Watson and Crick proposed that DNA is made up of two strands that are twisted around each other to form a right-handed helix. Base pairing takes place between a purine and pyrimidine namely, A pairs with T and G pairs with C. Adenine and thymine are complementary base pairs, and cytosine and guanine are also complementary base pairs. The base pairs are stabilized by hydrogen bonds adenine and thymine form two hydrogen bonds and cytosine and guanine form three hydrogen bonds. The two strands are anti-parallel in nature that is, the 3′ end of one strand faces the 5′ end of the other strand. The sugar and phosphate of the nucleotides form the backbone of the structure, whereas the nitrogenous bases are stacked inside. Each base pair is separated from the other base pair by a distance of 0.34 nm, and each turn of the helix measures 3.4 nm. Therefore, ten base pairs are present per turn of the helix. The diameter of the DNA double helix is 2 nm, and it is uniform throughout. Only the pairing between a purine and pyrimidine can explain the uniform diameter. The twisting of the two strands around each other results in the formation of uniformly spaced major and minor grooves (Figure 4).
Figure 4. DNA has (a) a double helix structure and (b) phosphodiester bonds. The (c) major and minor grooves are binding sites for DNA binding proteins during processes such as transcription (the copying of RNA from DNA) and replication.
Difference Between Protein Synthesis and DNA Replication
Protein Synthesis: Protein synthesis refers to a process by which a linear chain of amino acids is produced based on the information stored on a gene.
DNA Replication: DNA replication refers to a process of producing an identical copy of a double-stranded DNA molecule.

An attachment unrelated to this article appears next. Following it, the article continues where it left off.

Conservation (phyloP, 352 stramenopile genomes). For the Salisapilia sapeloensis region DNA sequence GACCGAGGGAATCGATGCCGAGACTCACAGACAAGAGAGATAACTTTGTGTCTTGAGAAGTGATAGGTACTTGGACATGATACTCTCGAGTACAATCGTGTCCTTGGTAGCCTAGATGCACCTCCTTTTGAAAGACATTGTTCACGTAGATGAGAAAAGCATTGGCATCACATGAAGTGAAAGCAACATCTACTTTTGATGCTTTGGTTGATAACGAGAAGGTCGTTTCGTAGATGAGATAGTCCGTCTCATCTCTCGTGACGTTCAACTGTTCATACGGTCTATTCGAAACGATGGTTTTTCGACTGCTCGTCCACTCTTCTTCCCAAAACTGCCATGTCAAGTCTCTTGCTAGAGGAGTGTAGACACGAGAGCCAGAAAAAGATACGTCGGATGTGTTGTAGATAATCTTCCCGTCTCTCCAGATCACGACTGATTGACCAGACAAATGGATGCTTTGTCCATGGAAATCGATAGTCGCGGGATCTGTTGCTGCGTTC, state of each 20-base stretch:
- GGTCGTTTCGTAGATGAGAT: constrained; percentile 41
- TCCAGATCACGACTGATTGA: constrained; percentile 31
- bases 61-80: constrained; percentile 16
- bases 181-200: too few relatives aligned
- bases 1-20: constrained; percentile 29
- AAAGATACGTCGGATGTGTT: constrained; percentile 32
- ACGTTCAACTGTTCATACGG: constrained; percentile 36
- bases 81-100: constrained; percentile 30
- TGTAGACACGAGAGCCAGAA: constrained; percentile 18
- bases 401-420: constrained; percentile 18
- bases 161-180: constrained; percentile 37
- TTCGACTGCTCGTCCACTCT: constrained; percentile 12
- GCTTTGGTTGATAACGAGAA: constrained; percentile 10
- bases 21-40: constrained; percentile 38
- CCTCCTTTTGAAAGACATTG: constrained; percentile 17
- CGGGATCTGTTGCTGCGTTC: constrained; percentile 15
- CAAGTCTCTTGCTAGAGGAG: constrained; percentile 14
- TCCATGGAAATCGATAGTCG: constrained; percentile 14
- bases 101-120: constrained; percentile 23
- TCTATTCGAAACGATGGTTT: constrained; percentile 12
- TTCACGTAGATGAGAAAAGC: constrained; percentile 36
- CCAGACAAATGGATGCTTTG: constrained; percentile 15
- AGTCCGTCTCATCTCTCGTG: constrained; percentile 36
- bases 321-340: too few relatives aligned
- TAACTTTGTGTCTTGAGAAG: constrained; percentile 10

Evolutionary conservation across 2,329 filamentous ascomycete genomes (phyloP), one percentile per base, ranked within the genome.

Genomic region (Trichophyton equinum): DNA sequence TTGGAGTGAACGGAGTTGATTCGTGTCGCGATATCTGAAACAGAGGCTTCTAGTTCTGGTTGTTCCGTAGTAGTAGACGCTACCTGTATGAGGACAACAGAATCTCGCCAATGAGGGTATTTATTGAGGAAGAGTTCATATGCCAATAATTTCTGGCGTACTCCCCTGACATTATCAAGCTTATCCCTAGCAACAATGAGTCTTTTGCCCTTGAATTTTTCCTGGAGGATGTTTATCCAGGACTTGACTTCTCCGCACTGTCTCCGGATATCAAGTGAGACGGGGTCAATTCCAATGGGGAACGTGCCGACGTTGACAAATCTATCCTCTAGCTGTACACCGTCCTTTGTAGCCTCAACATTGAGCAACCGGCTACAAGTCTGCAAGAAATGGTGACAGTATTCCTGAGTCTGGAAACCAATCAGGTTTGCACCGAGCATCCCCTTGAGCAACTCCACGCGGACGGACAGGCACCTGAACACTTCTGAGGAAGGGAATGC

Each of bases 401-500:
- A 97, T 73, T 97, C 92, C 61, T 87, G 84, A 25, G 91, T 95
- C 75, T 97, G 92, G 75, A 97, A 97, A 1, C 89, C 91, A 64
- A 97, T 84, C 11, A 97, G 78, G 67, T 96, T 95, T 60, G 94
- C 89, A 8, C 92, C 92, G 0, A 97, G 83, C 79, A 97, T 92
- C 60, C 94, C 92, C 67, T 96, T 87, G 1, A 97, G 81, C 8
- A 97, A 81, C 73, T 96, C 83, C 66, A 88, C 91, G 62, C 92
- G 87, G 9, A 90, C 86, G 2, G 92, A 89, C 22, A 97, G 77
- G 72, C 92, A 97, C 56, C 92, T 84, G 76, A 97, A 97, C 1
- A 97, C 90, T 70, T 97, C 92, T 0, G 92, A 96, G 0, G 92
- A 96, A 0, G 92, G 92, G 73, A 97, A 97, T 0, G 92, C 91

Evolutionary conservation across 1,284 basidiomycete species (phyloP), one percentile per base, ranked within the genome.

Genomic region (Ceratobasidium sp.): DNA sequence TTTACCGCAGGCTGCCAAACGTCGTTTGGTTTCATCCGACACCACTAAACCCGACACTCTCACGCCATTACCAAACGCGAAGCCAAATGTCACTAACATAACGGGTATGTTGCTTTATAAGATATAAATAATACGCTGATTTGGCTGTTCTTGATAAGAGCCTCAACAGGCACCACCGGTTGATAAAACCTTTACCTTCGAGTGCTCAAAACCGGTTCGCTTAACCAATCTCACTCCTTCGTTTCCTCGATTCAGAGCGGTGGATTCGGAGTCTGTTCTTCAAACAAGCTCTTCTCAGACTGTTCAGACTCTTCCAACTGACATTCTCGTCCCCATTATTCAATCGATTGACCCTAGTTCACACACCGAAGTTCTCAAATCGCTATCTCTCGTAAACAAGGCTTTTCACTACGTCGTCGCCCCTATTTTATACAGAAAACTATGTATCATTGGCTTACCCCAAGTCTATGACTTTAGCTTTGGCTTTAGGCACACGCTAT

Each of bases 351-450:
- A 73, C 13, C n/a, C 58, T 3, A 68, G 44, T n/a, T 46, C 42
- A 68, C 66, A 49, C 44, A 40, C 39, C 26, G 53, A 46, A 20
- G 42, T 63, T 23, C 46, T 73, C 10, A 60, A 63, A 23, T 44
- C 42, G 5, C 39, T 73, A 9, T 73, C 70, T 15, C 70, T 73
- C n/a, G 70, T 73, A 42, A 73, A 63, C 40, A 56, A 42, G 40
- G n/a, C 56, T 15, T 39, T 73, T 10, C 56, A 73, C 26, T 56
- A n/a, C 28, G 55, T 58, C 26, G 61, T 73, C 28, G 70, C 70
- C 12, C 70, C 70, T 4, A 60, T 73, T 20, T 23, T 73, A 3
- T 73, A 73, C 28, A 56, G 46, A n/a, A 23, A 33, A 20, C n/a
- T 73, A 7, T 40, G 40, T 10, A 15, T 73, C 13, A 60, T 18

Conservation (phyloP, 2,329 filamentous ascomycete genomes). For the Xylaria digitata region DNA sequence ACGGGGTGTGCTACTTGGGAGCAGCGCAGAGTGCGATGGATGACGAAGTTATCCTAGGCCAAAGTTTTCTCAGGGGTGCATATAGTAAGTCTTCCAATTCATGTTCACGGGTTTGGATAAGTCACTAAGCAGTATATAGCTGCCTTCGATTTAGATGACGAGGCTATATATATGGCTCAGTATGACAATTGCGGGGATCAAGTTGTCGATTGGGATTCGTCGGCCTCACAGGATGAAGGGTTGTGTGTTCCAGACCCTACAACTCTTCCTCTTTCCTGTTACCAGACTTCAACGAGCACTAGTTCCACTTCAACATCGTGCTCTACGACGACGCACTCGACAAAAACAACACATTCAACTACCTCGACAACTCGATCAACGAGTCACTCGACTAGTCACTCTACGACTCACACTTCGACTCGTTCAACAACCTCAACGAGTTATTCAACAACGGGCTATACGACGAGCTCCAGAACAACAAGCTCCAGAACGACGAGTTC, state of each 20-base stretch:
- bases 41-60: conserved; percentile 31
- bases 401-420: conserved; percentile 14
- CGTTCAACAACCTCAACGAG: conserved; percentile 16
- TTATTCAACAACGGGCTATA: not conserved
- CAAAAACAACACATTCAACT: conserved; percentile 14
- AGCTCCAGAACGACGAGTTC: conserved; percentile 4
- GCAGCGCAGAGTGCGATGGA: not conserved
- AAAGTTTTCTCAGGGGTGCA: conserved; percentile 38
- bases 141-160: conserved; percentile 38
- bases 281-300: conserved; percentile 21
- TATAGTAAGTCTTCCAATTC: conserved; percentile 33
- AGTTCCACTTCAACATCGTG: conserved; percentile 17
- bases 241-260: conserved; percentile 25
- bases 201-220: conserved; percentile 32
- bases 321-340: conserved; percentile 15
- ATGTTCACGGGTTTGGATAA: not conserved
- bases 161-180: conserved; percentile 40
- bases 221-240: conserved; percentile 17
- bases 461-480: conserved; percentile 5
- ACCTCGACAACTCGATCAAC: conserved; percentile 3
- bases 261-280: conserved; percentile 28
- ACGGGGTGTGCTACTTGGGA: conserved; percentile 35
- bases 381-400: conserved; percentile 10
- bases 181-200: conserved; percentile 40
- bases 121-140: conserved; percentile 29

Protein Synthesis: Transcription and translation are the two processes involved in the protein synthesis.
DNA Replication: The production of an exact replica of an existing DNA molecule occurs in the DNA replication.
Protein Synthesis: Protein synthesis occurs inside the nucleus as well as in the cytoplasm.
DNA Replication: DNA replication occurs inside the nucleus in eukaryotes and in the cytoplasm of prokaryotes.
Protein Synthesis: mRNA molecules are involved in protein synthesis apart from DNA.
DNA Replication: No RNA molecules are involved in DNA replication.
Protein Synthesis: The enzyme involved in the protein synthesis is RNA polymerase.
DNA Replication: Helicase, RNA primase, and DNA polymerase are the enzymes in DNA replication.
Protein Synthesis: The final product of the protein synthesis is a protein molecule.
DNA Replication: The final product of the DNA replication is an exact replica of an existing DNA molecule.
Protein synthesis and DNA replication are two mechanisms where double-stranded DNA molecules are involved in the initial template. Protein synthesis is the synthesis of an amino acid sequence of a protein. DNA replication is the synthesis of a new DNA molecule from an existing DNA molecule. The main difference between protein synthesis and DNA replication is the mechanism and the final product of the two processes.